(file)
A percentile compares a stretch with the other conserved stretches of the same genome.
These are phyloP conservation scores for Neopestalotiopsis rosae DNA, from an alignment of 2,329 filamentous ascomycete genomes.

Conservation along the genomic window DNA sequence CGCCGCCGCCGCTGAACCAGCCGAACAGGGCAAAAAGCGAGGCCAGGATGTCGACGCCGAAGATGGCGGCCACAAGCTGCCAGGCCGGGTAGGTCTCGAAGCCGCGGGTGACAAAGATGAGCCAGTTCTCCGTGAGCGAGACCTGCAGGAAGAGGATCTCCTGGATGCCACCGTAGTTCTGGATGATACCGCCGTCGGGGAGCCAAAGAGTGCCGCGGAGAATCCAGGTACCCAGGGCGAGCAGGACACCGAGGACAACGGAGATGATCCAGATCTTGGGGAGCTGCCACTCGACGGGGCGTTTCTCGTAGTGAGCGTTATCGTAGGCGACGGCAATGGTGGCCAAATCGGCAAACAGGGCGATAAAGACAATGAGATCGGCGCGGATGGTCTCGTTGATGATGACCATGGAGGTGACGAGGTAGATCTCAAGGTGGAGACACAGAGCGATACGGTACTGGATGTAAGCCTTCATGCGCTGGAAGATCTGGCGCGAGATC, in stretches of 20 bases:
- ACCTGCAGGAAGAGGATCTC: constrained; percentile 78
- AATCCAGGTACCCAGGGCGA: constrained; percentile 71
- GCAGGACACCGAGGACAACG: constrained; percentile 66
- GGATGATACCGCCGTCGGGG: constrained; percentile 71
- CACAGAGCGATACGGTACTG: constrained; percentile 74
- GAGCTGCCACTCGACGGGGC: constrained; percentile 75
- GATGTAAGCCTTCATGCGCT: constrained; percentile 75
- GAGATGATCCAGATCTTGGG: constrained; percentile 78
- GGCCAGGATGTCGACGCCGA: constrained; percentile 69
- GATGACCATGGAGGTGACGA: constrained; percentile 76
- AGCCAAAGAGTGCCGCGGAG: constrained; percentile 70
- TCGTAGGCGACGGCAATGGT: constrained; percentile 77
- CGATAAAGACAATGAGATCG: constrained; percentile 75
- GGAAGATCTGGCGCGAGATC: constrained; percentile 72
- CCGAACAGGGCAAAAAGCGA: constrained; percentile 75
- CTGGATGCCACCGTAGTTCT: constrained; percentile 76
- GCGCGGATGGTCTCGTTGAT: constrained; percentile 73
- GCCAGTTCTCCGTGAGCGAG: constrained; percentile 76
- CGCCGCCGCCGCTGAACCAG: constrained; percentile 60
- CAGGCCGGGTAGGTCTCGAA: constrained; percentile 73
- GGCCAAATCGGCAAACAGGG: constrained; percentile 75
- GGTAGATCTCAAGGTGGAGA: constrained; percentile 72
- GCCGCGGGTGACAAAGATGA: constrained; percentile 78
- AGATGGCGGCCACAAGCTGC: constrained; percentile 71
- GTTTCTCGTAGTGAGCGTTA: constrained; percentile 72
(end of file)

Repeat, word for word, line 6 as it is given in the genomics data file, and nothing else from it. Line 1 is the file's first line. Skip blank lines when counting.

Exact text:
- GCAGGACACCGAGGACAACG: constrained; percentile 66